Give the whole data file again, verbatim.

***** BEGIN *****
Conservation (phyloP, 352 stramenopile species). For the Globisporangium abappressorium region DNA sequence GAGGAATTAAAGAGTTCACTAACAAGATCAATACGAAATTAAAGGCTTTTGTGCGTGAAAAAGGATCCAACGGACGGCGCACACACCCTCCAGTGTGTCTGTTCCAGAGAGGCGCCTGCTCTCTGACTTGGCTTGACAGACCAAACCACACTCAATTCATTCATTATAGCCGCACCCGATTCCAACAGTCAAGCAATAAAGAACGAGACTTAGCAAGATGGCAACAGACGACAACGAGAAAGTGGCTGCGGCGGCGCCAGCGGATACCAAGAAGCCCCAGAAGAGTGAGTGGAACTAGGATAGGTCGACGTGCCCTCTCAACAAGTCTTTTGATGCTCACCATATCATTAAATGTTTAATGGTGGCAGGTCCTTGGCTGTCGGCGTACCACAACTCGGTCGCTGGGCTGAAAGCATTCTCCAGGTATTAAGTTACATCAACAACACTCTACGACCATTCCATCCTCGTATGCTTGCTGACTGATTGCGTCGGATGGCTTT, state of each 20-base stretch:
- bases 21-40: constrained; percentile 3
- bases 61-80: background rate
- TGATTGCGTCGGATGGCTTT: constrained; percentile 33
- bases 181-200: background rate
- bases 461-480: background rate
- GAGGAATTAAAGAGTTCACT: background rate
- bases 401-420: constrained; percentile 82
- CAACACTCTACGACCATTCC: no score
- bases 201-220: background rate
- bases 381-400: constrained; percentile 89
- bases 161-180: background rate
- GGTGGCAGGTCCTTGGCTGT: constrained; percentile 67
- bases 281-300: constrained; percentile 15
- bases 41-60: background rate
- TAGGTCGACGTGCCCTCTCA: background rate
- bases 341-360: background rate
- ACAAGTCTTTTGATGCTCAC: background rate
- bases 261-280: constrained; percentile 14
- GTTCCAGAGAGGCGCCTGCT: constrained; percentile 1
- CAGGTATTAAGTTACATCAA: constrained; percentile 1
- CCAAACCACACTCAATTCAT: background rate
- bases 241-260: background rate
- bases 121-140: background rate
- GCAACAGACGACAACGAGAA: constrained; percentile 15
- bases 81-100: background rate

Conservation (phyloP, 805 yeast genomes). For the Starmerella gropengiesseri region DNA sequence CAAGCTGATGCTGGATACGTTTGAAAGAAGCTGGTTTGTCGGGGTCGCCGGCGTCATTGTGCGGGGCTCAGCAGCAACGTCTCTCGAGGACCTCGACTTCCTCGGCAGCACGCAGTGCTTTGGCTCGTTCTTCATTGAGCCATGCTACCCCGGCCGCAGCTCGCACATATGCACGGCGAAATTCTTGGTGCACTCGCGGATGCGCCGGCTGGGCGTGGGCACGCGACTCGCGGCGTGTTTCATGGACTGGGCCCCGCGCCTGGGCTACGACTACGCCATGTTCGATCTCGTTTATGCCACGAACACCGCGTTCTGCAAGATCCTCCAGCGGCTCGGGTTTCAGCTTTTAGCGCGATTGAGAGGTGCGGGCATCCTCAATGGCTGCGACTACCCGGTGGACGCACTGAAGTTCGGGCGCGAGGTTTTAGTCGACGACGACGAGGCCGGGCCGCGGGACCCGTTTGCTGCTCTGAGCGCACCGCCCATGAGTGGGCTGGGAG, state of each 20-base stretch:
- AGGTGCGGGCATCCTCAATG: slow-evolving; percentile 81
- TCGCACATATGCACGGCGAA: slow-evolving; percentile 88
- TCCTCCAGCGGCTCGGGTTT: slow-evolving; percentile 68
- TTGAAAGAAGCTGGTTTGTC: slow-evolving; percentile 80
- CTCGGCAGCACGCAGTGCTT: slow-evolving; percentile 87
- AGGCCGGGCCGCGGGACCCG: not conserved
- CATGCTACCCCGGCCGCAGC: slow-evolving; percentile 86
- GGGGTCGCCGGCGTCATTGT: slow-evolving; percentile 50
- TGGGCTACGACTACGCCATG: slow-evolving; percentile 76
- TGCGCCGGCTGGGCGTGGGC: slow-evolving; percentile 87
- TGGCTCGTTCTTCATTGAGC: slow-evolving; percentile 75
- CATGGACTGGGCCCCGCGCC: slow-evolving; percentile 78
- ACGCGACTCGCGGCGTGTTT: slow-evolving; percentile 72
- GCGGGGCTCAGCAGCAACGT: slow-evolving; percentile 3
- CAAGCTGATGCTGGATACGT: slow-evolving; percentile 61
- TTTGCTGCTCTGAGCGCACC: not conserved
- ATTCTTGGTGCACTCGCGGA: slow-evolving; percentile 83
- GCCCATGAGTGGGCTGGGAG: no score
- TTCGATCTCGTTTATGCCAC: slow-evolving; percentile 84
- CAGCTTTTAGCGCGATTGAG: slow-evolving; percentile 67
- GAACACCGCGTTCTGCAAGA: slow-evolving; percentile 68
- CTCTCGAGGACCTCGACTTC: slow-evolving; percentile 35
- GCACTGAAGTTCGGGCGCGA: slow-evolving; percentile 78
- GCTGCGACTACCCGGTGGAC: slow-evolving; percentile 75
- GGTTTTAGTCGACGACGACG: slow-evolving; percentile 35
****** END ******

Conservation (phyloP, 352 stramenopile species). For the Globisporangium abappressorium region DNA sequence GAGGAATTAAAGAGTTCACTAACAAGATCAATACGAAATTAAAGGCTTTTGTGCGTGAAAAAGGATCCAACGGACGGCGCACACACCCTCCAGTGTGTCTGTTCCAGAGAGGCGCCTGCTCTCTGACTTGGCTTGACAGACCAAACCACACTCAATTCATTCATTATAGCCGCACCCGATTCCAACAGTCAAGCAATAAAGAACGAGACTTAGCAAGATGGCAACAGACGACAACGAGAAAGTGGCTGCGGCGGCGCCAGCGGATACCAAGAAGCCCCAGAAGAGTGAGTGGAACTAGGATAGGTCGACGTGCCCTCTCAACAAGTCTTTTGATGCTCACCATATCATTAAATGTTTAATGGTGGCAGGTCCTTGGCTGTCGGCGTACCACAACTCGGTCGCTGGGCTGAAAGCATTCTCCAGGTATTAAGTTACATCAACAACACTCTACGACCATTCCATCCTCGTATGCTTGCTGACTGATTGCGTCGGATGGCTTT, state of each 20-base stretch:
- bases 21-40: constrained; percentile 3
- bases 61-80: background rate
- TGATTGCGTCGGATGGCTTT: constrained; percentile 33
- bases 181-200: background rate
- bases 461-480: background rate
- GAGGAATTAAAGAGTTCACT: background rate
- bases 401-420: constrained; percentile 82
- CAACACTCTACGACCATTCC: no score
- bases 201-220: background rate
- bases 381-400: constrained; percentile 89
- bases 161-180: background rate
- GGTGGCAGGTCCTTGGCTGT: constrained; percentile 67
- bases 281-300: constrained; percentile 15
- bases 41-60: background rate
- TAGGTCGACGTGCCCTCTCA: background rate
- bases 341-360: background rate
- ACAAGTCTTTTGATGCTCAC: background rate
- bases 261-280: constrained; percentile 14
- GTTCCAGAGAGGCGCCTGCT: constrained; percentile 1
- CAGGTATTAAGTTACATCAA: constrained; percentile 1
- CCAAACCACACTCAATTCAT: background rate
- bases 241-260: background rate
- bases 121-140: background rate
- GCAACAGACGACAACGAGAA: constrained; percentile 15
- bases 81-100: background rate

Conservation (phyloP, 805 yeast genomes). For the Starmerella gropengiesseri region DNA sequence CAAGCTGATGCTGGATACGTTTGAAAGAAGCTGGTTTGTCGGGGTCGCCGGCGTCATTGTGCGGGGCTCAGCAGCAACGTCTCTCGAGGACCTCGACTTCCTCGGCAGCACGCAGTGCTTTGGCTCGTTCTTCATTGAGCCATGCTACCCCGGCCGCAGCTCGCACATATGCACGGCGAAATTCTTGGTGCACTCGCGGATGCGCCGGCTGGGCGTGGGCACGCGACTCGCGGCGTGTTTCATGGACTGGGCCCCGCGCCTGGGCTACGACTACGCCATGTTCGATCTCGTTTATGCCACGAACACCGCGTTCTGCAAGATCCTCCAGCGGCTCGGGTTTCAGCTTTTAGCGCGATTGAGAGGTGCGGGCATCCTCAATGGCTGCGACTACCCGGTGGACGCACTGAAGTTCGGGCGCGAGGTTTTAGTCGACGACGACGAGGCCGGGCCGCGGGACCCGTTTGCTGCTCTGAGCGCACCGCCCATGAGTGGGCTGGGAG, state of each 20-base stretch:
- AGGTGCGGGCATCCTCAATG: slow-evolving; percentile 81
- TCGCACATATGCACGGCGAA: slow-evolving; percentile 88
- TCCTCCAGCGGCTCGGGTTT: slow-evolving; percentile 68
- TTGAAAGAAGCTGGTTTGTC: slow-evolving; percentile 80
- CTCGGCAGCACGCAGTGCTT: slow-evolving; percentile 87
- AGGCCGGGCCGCGGGACCCG: not conserved
- CATGCTACCCCGGCCGCAGC: slow-evolving; percentile 86
- GGGGTCGCCGGCGTCATTGT: slow-evolving; percentile 50
- TGGGCTACGACTACGCCATG: slow-evolving; percentile 76
- TGCGCCGGCTGGGCGTGGGC: slow-evolving; percentile 87
- TGGCTCGTTCTTCATTGAGC: slow-evolving; percentile 75
- CATGGACTGGGCCCCGCGCC: slow-evolving; percentile 78
- ACGCGACTCGCGGCGTGTTT: slow-evolving; percentile 72
- GCGGGGCTCAGCAGCAACGT: slow-evolving; percentile 3
- CAAGCTGATGCTGGATACGT: slow-evolving; percentile 61
- TTTGCTGCTCTGAGCGCACC: not conserved
- ATTCTTGGTGCACTCGCGGA: slow-evolving; percentile 83
- GCCCATGAGTGGGCTGGGAG: no score
- TTCGATCTCGTTTATGCCAC: slow-evolving; percentile 84
- CAGCTTTTAGCGCGATTGAG: slow-evolving; percentile 67
- GAACACCGCGTTCTGCAAGA: slow-evolving; percentile 68
- CTCTCGAGGACCTCGACTTC: slow-evolving; percentile 35
- GCACTGAAGTTCGGGCGCGA: slow-evolving; percentile 78
- GCTGCGACTACCCGGTGGAC: slow-evolving; percentile 75
- GGTTTTAGTCGACGACGACG: slow-evolving; percentile 35